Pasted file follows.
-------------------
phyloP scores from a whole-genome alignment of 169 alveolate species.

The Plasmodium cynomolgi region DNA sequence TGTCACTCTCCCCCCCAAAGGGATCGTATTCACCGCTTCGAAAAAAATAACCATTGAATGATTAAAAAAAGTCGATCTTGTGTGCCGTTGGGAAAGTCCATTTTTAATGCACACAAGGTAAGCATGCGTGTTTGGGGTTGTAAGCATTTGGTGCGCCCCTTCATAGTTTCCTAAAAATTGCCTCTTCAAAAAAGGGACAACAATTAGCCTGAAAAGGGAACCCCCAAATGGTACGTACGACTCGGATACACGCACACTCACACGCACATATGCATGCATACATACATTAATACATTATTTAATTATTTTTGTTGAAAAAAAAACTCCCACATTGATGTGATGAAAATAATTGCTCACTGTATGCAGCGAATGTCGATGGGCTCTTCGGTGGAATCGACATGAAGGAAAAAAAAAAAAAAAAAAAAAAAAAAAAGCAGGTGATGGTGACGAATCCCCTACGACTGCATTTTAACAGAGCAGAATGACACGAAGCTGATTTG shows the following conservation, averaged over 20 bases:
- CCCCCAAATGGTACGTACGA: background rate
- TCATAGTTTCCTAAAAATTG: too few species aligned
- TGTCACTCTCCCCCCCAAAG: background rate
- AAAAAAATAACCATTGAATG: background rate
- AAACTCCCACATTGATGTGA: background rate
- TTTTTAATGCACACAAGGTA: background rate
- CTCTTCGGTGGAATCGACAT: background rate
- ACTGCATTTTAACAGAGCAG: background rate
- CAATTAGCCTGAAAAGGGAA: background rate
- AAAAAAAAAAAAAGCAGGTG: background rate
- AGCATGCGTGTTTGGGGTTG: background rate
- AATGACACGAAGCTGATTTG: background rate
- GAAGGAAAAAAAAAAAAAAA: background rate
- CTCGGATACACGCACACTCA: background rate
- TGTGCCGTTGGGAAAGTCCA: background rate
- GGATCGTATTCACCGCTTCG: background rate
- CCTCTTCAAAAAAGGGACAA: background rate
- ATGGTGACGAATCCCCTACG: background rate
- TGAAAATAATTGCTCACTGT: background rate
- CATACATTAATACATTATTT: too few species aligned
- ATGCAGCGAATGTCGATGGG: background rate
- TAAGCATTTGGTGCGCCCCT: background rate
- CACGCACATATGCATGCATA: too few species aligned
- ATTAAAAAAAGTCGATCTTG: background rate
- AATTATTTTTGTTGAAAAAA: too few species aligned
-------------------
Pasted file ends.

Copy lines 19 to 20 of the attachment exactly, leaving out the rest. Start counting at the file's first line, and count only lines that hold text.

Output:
- CCTCTTCAAAAAAGGGACAA: background rate
- ATGGTGACGAATCCCCTACG: background rate